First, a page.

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FIN 48: Accounting for Uncertainty in Income Taxes

Today’s post is a guest post from a colleague of mine.  His name is William Crozier and he has over sixteen years of experience dealing with tax issues including their proper financial reporting.  William has his own consulting practice providing temporary tax function management, support and advisory services.

The time has finally come for private companies that issue GAAP financials to implement FIN 48 – Accounting for Uncertainty in Income Taxes.

On July 13, 2006, the FASB issued FIN 48, the most significant change to accounting for income taxes since the adoption of the liability reporting method or FAS 109.  The purpose of FIN 48 is to clarify the recognition of uncertainty by establishing a minimum threshold a tax position is required to meet before being recognized in the company’s financial statements.  FIN 48 applies to taxes covered by FAS 109 for regular for-profit organizations, pass-through entities such as partnerships, non-taxable entities, REITs and other registered investment companies.

Recognition under FIN 48 works based on a two-step process of recognition and measurement.  Recognition occurs when a tax position, based on its technical merits, is more likely than not to occur.  The amount recognized or measured will be the largest amount of benefit or liability that is more likely than not to be realized upon ultimate settlement, determined on a cumulative probability basis.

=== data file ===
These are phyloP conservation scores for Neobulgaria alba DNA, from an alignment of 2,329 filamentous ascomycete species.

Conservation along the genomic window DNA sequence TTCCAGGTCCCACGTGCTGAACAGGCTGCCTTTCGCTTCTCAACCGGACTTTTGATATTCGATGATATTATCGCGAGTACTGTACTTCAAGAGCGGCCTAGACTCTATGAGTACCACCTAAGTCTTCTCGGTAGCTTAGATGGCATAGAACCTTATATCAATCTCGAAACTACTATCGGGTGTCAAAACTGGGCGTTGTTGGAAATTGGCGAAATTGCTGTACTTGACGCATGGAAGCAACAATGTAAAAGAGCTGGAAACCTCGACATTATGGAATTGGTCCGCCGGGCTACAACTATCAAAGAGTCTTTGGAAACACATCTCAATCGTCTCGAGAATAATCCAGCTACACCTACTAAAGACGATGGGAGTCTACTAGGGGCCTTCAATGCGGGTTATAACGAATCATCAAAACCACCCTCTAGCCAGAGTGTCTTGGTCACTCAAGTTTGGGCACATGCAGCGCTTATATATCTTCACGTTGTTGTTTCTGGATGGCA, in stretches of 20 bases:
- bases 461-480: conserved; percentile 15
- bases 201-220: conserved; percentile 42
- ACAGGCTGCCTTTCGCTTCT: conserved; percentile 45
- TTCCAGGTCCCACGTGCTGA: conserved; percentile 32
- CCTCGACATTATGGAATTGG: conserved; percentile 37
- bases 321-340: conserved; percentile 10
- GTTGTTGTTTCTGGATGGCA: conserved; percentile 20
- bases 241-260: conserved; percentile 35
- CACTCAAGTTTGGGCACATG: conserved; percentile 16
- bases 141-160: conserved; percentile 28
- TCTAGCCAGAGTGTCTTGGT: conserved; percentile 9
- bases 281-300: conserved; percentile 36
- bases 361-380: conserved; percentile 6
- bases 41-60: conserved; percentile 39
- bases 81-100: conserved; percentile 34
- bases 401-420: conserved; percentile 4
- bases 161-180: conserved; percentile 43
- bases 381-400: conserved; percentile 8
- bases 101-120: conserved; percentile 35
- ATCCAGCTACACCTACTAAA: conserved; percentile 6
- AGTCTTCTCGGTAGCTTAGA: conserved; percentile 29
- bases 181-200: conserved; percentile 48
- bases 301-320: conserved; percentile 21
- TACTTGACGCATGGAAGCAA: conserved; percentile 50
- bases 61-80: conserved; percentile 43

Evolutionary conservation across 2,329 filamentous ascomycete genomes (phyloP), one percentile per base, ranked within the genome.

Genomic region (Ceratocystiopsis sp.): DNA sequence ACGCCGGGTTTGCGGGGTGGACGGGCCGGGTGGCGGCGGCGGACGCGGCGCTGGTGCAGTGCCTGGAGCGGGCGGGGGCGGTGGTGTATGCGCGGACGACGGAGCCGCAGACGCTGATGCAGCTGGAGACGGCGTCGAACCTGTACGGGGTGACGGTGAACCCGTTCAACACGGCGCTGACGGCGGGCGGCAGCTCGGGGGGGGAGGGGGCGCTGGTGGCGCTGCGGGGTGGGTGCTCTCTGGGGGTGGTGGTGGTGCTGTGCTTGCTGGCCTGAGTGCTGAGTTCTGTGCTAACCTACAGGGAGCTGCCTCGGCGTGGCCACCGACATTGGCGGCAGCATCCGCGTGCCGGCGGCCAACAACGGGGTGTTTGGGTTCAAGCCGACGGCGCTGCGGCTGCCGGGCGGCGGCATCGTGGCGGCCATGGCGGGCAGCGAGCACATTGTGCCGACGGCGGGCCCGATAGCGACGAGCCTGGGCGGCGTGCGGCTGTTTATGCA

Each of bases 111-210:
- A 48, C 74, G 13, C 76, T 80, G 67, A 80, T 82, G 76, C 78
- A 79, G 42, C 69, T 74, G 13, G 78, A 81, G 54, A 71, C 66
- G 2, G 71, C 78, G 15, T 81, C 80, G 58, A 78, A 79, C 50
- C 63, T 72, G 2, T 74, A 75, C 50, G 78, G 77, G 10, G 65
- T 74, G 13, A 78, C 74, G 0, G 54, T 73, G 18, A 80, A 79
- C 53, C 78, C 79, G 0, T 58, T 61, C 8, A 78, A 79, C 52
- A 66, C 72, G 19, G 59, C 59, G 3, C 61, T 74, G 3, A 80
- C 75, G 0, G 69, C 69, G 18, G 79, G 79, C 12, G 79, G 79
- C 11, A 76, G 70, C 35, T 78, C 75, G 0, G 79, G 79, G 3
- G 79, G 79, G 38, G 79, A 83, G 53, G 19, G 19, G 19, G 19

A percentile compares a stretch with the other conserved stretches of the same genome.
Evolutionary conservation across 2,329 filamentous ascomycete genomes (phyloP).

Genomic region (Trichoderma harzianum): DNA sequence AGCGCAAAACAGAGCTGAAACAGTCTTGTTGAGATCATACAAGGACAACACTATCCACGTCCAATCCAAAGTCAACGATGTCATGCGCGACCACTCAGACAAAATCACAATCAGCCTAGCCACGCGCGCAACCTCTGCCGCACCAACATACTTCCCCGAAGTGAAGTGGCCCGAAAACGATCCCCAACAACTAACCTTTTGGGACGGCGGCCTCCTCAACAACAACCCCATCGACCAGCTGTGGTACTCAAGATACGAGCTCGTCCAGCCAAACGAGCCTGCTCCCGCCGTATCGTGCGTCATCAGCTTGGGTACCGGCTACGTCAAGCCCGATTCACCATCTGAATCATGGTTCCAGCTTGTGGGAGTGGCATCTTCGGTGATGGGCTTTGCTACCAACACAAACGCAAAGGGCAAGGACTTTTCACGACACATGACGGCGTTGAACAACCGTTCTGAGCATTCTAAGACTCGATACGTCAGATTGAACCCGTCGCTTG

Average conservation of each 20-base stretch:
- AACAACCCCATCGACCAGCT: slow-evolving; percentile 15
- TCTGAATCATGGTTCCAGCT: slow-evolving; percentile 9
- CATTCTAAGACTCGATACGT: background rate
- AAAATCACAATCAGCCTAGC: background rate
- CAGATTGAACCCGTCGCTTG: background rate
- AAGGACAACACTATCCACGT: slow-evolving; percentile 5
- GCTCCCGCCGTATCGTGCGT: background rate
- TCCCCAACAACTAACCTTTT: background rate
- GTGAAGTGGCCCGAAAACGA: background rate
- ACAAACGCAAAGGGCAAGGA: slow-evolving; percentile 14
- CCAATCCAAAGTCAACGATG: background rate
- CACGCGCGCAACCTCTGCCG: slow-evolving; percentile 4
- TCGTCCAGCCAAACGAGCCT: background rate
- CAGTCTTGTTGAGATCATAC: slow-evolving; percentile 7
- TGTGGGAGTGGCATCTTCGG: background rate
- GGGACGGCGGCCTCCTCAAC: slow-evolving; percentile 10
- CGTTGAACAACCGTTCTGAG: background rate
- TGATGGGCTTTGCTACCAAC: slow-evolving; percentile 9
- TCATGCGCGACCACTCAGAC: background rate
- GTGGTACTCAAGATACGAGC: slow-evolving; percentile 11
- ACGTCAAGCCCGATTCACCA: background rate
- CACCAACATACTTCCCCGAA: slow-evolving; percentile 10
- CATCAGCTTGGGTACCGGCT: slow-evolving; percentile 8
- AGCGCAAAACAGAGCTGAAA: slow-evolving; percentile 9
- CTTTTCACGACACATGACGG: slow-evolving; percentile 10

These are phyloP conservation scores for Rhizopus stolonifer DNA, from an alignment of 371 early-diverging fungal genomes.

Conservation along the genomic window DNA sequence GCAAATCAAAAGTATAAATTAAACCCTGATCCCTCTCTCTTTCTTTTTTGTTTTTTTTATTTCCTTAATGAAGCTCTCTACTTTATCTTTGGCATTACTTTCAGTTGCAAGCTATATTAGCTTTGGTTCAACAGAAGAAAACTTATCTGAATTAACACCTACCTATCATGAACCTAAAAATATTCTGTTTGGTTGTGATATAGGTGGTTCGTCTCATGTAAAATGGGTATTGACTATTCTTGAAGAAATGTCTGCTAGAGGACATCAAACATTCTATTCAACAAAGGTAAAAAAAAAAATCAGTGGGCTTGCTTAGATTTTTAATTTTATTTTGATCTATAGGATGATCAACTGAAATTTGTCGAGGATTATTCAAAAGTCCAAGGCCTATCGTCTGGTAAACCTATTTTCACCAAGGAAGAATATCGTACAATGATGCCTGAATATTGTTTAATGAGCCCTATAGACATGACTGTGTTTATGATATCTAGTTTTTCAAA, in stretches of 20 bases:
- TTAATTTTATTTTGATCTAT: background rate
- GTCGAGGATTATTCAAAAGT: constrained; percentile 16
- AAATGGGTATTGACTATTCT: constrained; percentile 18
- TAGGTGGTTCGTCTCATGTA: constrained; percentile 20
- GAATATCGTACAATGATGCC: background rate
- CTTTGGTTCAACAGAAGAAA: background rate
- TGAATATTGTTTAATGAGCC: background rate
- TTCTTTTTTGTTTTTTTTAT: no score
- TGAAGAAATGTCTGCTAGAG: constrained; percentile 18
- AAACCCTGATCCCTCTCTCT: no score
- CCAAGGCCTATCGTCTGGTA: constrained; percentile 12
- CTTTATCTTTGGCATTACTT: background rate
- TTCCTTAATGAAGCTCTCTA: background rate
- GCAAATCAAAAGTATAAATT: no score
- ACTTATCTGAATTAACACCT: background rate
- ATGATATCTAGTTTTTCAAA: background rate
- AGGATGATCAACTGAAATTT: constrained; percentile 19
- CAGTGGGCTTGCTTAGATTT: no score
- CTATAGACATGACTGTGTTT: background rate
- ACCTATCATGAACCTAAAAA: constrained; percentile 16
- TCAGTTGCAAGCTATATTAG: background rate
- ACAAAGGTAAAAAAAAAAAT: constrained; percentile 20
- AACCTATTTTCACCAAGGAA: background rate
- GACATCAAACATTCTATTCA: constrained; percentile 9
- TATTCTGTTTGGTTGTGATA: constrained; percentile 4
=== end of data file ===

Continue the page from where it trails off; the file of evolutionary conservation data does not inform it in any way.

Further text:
The recognition now required under FIN 48 clarifies the recognition and measurement previously done under FAS 5. The most intrusive or disheartening aspect of FIN 48 is its new disclosure requirements.  The new rules now require a tabular roll forward of the beginning and ending aggregate unrecognized tax benefits plus the specific detail related to tax uncertainties for which it is reasonably possible that an amount of unrecognized tax benefit will significantly increase or decrease within twelve months.  The “rub” comes from the fact that work product previously protected by client-attorney privilege could lose its protection since it will now have to be revived by outside auditors in support of reporting under FIN 48.  The Internal Revenue Service has had a “Gentlemen’s Agreement” that they would not automatically request FIN 48 work papers but has reserved the right to do so on an individual basis.  One such request is currently working its way through the courts.

So, what does this mean?

As with any new pronouncement from FASB, it means a lot of work.  The first thing you will want to do, if you haven’t done so already, is to meet with your outside auditors as soon as possible to scope out document requests and plan their review.  A proper FIN 48 review will look at every issue, no matter if it is questionable or not.  For example, if you have a subsidiary that pays a tax-free dividend to its parent every year, as part of your FIN 48 review process, you will have to document its proper tax treatment even though it is established law.  To give the reader an idea of the possible documentation needs, a recent FIN 48 review that I was involved with for a medium-sized multinational company consisted of about eight medium sized three-ring binders.